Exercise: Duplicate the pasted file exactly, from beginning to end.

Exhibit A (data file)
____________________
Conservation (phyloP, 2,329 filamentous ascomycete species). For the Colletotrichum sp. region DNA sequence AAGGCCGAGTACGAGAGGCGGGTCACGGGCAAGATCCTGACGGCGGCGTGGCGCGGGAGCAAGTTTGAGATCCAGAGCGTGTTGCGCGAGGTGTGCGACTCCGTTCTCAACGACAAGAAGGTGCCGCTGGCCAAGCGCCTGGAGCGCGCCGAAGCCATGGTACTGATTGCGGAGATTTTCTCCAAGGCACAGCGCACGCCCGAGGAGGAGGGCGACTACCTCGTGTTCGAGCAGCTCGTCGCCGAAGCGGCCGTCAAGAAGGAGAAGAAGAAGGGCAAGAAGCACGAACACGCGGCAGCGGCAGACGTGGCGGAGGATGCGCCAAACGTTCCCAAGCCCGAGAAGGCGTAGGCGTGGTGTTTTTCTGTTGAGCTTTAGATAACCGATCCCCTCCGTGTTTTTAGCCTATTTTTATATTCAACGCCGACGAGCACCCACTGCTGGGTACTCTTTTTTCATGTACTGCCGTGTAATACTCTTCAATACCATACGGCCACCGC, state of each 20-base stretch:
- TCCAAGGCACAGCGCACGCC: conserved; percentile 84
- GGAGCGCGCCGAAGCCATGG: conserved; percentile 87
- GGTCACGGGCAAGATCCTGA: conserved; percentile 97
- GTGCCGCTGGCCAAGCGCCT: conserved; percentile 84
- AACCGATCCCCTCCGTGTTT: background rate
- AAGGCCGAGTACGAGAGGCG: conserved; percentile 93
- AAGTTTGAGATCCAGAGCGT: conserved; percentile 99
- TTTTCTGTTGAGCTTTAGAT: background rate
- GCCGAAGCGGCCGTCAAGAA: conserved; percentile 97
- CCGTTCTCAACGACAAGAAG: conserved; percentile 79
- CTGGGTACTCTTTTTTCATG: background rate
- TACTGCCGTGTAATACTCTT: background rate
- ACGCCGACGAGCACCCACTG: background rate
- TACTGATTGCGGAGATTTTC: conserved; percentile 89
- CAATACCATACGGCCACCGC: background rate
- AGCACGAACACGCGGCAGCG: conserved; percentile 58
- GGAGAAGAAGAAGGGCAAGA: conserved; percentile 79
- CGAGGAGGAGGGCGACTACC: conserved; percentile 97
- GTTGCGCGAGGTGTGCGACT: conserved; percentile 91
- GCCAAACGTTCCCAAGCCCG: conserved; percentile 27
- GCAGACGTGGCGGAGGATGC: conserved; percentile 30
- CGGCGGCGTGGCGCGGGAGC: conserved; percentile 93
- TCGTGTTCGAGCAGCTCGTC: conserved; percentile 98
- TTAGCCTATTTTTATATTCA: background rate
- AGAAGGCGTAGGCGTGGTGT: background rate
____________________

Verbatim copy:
Conservation (phyloP, 2,329 filamentous ascomycete species). For the Colletotrichum sp. region DNA sequence AAGGCCGAGTACGAGAGGCGGGTCACGGGCAAGATCCTGACGGCGGCGTGGCGCGGGAGCAAGTTTGAGATCCAGAGCGTGTTGCGCGAGGTGTGCGACTCCGTTCTCAACGACAAGAAGGTGCCGCTGGCCAAGCGCCTGGAGCGCGCCGAAGCCATGGTACTGATTGCGGAGATTTTCTCCAAGGCACAGCGCACGCCCGAGGAGGAGGGCGACTACCTCGTGTTCGAGCAGCTCGTCGCCGAAGCGGCCGTCAAGAAGGAGAAGAAGAAGGGCAAGAAGCACGAACACGCGGCAGCGGCAGACGTGGCGGAGGATGCGCCAAACGTTCCCAAGCCCGAGAAGGCGTAGGCGTGGTGTTTTTCTGTTGAGCTTTAGATAACCGATCCCCTCCGTGTTTTTAGCCTATTTTTATATTCAACGCCGACGAGCACCCACTGCTGGGTACTCTTTTTTCATGTACTGCCGTGTAATACTCTTCAATACCATACGGCCACCGC, state of each 20-base stretch:
- TCCAAGGCACAGCGCACGCC: conserved; percentile 84
- GGAGCGCGCCGAAGCCATGG: conserved; percentile 87
- GGTCACGGGCAAGATCCTGA: conserved; percentile 97
- GTGCCGCTGGCCAAGCGCCT: conserved; percentile 84
- AACCGATCCCCTCCGTGTTT: background rate
- AAGGCCGAGTACGAGAGGCG: conserved; percentile 93
- AAGTTTGAGATCCAGAGCGT: conserved; percentile 99
- TTTTCTGTTGAGCTTTAGAT: background rate
- GCCGAAGCGGCCGTCAAGAA: conserved; percentile 97
- CCGTTCTCAACGACAAGAAG: conserved; percentile 79
- CTGGGTACTCTTTTTTCATG: background rate
- TACTGCCGTGTAATACTCTT: background rate
- ACGCCGACGAGCACCCACTG: background rate
- TACTGATTGCGGAGATTTTC: conserved; percentile 89
- CAATACCATACGGCCACCGC: background rate
- AGCACGAACACGCGGCAGCG: conserved; percentile 58
- GGAGAAGAAGAAGGGCAAGA: conserved; percentile 79
- CGAGGAGGAGGGCGACTACC: conserved; percentile 97
- GTTGCGCGAGGTGTGCGACT: conserved; percentile 91
- GCCAAACGTTCCCAAGCCCG: conserved; percentile 27
- GCAGACGTGGCGGAGGATGC: conserved; percentile 30
- CGGCGGCGTGGCGCGGGAGC: conserved; percentile 93
- TCGTGTTCGAGCAGCTCGTC: conserved; percentile 98
- TTAGCCTATTTTTATATTCA: background rate
- AGAAGGCGTAGGCGTGGTGT: background rate